A Beneficial Match: Expressive Art Therapy and Eating Disorders
“Art heals because of the way people react to the artistic process and to the images produced,” writes Lisa Hinz in her book Drawing from Within: Using Art to Treat Eating Disorders.
The healing power of art is especially helpful with eating disorders since people with them tend to protect themselves with rationalization, intellectualization, and arguments that leave little room for self-compassion and new insight.
Art bypasses language, however. It takes individuals’ awareness beyond their usual talking points to where perspectives can shift, allowing people to see themselves anew.
Expressive art therapy facilitates this self-understanding in several ways:
- Hidden Strengths Revealed. The challenge of expressing one’s self with various art media can spotlight a person’s forgotten strengths. For instance, hidden reservoirs of perseverance, determination, and resilience may be drawn upon during artistic endeavor.
- Recovering Wholeness. When creating, the unconscious mind of the artist speaks to the conscious mind of the artist. In this way, the images formed communicate much the way images in dreams do—by bringing hidden aspects of our wholeness back into everyday awareness.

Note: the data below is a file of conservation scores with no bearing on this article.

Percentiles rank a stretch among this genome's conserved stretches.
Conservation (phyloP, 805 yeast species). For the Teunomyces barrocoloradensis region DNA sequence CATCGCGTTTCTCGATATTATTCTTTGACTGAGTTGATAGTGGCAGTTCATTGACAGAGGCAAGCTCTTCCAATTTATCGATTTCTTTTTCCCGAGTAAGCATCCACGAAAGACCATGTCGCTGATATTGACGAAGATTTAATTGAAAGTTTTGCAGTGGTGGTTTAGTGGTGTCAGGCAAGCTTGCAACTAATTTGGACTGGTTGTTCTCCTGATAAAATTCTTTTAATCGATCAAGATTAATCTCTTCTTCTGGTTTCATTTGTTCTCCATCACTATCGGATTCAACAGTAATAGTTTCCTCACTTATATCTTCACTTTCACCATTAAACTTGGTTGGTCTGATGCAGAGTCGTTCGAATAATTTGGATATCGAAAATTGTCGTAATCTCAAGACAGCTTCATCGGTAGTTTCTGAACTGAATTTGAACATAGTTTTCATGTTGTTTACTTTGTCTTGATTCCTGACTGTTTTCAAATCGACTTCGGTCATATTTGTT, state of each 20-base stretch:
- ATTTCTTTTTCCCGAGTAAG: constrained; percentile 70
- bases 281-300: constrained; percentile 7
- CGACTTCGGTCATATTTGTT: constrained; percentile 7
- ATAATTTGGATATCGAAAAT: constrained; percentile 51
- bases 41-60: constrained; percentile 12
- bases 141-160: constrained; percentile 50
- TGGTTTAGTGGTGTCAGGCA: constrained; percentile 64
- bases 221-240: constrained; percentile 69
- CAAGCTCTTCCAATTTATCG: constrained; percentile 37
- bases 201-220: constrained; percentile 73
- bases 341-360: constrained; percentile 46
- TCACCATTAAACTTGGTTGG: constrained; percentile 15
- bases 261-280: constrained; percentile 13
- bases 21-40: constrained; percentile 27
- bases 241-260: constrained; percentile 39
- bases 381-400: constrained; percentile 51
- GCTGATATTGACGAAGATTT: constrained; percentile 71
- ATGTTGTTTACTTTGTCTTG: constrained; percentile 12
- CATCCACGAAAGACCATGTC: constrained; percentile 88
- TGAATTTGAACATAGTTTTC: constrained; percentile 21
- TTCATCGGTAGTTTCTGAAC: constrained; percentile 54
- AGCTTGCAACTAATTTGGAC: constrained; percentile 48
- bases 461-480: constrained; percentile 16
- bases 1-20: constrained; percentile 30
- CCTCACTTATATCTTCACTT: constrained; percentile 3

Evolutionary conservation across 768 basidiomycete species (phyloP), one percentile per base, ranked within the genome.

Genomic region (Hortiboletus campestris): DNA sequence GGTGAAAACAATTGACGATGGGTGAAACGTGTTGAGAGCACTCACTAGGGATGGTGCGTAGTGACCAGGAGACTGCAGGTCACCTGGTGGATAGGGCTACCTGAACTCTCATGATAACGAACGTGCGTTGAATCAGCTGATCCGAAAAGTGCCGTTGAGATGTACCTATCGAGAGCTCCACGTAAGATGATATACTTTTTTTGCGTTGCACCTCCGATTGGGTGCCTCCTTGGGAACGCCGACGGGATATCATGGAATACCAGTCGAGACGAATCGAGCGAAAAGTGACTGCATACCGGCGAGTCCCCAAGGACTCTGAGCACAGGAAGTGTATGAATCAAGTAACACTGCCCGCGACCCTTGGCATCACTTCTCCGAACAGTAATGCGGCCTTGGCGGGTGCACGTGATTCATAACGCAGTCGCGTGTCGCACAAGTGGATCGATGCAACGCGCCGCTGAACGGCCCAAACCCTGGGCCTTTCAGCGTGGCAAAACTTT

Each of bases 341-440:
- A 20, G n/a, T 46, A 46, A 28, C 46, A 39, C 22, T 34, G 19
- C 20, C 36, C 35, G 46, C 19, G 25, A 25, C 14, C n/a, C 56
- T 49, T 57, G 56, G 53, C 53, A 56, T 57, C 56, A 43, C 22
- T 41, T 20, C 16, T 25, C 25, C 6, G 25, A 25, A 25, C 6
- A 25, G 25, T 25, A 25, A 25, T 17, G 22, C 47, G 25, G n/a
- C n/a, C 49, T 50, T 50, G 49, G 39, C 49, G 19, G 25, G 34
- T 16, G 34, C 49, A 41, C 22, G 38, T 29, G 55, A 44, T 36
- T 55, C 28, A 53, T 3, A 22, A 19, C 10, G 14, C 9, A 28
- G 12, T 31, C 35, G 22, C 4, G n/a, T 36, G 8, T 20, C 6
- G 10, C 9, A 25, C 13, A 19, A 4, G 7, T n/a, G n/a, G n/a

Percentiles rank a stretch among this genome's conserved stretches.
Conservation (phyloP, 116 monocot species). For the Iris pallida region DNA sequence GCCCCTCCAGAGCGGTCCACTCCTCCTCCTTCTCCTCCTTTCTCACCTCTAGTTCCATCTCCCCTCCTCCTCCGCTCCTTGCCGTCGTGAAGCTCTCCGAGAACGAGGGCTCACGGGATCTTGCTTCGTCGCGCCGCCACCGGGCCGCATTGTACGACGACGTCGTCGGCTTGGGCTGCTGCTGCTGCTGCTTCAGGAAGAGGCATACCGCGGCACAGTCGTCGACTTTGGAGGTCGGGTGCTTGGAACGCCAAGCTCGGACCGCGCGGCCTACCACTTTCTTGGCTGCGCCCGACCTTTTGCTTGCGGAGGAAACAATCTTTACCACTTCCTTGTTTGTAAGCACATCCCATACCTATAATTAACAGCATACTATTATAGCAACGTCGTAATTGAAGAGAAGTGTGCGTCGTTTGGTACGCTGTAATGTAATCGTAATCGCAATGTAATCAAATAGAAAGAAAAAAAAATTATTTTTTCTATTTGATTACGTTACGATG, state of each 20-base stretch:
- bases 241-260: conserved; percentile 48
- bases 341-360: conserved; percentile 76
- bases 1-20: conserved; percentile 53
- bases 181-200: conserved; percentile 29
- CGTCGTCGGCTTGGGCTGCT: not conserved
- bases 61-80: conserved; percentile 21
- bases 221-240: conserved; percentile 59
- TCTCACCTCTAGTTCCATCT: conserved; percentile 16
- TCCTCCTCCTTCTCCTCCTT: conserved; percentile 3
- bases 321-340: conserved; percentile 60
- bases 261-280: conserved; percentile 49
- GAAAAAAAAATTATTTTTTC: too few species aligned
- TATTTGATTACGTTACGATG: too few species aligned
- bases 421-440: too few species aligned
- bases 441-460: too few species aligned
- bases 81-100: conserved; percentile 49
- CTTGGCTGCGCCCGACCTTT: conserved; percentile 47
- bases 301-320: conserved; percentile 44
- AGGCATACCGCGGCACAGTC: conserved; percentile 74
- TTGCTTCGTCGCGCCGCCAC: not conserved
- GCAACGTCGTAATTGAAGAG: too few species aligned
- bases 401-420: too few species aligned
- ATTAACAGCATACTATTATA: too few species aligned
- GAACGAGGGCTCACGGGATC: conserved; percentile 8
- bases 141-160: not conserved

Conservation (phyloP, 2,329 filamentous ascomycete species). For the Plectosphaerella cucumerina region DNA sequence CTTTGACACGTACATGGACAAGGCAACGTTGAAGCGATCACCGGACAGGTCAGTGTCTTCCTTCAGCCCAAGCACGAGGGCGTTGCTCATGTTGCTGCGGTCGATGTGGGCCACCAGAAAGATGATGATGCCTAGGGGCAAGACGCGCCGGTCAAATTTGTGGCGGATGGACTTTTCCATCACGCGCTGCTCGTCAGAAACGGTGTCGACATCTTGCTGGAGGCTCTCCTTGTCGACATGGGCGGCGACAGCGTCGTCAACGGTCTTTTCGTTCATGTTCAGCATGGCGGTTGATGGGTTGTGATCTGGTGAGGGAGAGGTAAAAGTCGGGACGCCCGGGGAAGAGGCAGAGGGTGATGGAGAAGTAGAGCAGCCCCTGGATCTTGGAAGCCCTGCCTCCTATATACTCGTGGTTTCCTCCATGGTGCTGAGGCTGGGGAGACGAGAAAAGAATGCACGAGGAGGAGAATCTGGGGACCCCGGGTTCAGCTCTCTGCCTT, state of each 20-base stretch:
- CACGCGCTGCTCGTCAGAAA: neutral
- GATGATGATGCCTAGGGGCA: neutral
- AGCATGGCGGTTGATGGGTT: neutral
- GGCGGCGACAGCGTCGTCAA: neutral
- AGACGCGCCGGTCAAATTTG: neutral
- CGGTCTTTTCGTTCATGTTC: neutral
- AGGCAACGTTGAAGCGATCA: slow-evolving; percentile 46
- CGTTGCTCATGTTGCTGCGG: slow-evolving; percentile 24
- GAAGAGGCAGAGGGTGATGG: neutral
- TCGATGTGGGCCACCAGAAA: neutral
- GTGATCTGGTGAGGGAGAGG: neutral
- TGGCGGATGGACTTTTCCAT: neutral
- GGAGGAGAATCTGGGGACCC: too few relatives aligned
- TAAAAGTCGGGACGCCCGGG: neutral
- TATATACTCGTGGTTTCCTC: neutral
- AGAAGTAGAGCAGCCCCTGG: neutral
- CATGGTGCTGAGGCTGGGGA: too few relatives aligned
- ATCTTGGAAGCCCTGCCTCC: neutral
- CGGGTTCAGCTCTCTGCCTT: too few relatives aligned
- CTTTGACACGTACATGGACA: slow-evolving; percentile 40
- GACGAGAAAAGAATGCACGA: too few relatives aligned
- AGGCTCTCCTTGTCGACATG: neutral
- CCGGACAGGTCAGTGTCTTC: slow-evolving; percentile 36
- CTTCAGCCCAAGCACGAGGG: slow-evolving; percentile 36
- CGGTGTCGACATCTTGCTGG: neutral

- Saves Time. Issues tend to emerge more quickly through artistic creation than by speaking alone, and sometimes things difficult to say are more easily represented by a picture. Metaphoric images can incorporate chaotic, conflicting, or ambivalent thoughts and feelings, making sense of them in ways words may not.
- Therapeutic Record. The artwork individuals create during therapy stands as a record of their recovery efforts, and a testament to their innate wisdom. The images can also be used later for continued contemplation, or might be altered to reflect changing feelings, perceptions, or behaviors.
Many people with eating disorders have become disconnected from their own voice. Painting, drawing, or sculpting can sometimes reintroduce them to their authentic self because the person, not the disorder, is in charge of the creation.
Source: Hinz, Lisa, D., Drawing from Within: Using Art to Treat Eating Disorders; Jessica Kingsley, London; 2006, pages 9-17.
Photo credit: Celine Nadeau